It almost seems comical to me how marriage and parenting are supposed to go hand-in-hand in some sort of symbiotic relationship. Because in reality, these two worlds are often the farthest thing from symbiotic. Sometimes, they’re on totally different ends of the spectrum. Strong marriages are about connection, communication, and intimacy. Strong relationships should be about enjoyment of one another. But parenting can sometimes make those ideal tasks difficult.
“No, I can’t hear you! Don’t act so annoyed. The baby is screaming. Call back later when she stops crying. Oh, wait. That’s never. So just don’t call me when you’re at work.” Click.
I’ve watched it, counseled it, and experienced it. Those moments where the stress is so intense and the emotion so high. The rest at an all-time low. You want to check out, get ugly, go your opposite ways and give the metaphorical finger to the person on the other side of your bed. Because you’re at your limit. And they are too.
Then, right at the moment you’re ready to engage in some good communication about why you’re frustrated, that little being you created is standing at the side of your bed crying from a bad dream and asks to get in bed with you. And the day is over. And the talking that probably needed to happen never begun.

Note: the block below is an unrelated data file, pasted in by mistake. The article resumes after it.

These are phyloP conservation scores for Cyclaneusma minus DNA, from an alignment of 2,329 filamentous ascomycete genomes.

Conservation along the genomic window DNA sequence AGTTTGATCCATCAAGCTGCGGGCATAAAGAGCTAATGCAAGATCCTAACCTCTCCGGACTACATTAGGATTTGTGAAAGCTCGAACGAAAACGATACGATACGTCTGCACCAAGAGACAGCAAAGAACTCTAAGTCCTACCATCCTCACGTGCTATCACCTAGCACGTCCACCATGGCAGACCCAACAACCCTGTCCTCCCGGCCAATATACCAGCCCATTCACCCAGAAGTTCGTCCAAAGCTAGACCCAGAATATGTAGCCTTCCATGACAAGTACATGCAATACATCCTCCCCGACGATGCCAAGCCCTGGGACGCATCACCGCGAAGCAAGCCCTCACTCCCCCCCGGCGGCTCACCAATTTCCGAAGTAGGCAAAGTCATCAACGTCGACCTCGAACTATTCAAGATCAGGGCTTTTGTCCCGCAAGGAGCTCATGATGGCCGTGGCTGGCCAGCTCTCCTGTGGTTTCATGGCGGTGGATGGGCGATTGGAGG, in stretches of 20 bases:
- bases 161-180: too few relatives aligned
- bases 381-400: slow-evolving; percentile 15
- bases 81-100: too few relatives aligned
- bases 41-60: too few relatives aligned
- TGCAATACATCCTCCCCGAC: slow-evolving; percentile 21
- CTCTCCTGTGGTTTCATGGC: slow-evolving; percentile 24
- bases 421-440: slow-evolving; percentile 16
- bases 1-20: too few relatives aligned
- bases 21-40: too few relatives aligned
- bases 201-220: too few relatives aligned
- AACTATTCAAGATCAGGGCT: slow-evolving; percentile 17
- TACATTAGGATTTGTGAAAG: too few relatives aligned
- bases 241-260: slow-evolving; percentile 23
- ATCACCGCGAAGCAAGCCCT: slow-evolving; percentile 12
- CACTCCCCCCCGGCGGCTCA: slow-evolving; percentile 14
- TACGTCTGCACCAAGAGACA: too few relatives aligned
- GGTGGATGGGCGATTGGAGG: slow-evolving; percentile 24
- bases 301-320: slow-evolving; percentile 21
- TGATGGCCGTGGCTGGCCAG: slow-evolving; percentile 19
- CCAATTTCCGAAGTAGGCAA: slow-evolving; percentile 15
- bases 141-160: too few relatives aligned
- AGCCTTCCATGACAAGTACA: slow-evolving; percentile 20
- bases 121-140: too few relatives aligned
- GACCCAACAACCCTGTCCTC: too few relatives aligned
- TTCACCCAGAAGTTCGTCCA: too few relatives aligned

Suddenly, without any time to think, a new day begins. A new day with “little” responsibility for either of you. Just the tiny task of figuring out how to raise a child well. Your job is to figure out the answers to books worth of parenting riddles that seem to defy logic and basic reason.
How do we get her to pee in the potty and not in her panties?
And how do we get him to stop using potty words?
Oh, and what is the secret for getting them to stop fighting in the car?
And how do we succeed in the role of knowing the best method for making them the best they can be?
So much pressure and insanity. So much loneliness. Or at least it can be. Unless you choose a different way and join together instead of move apart.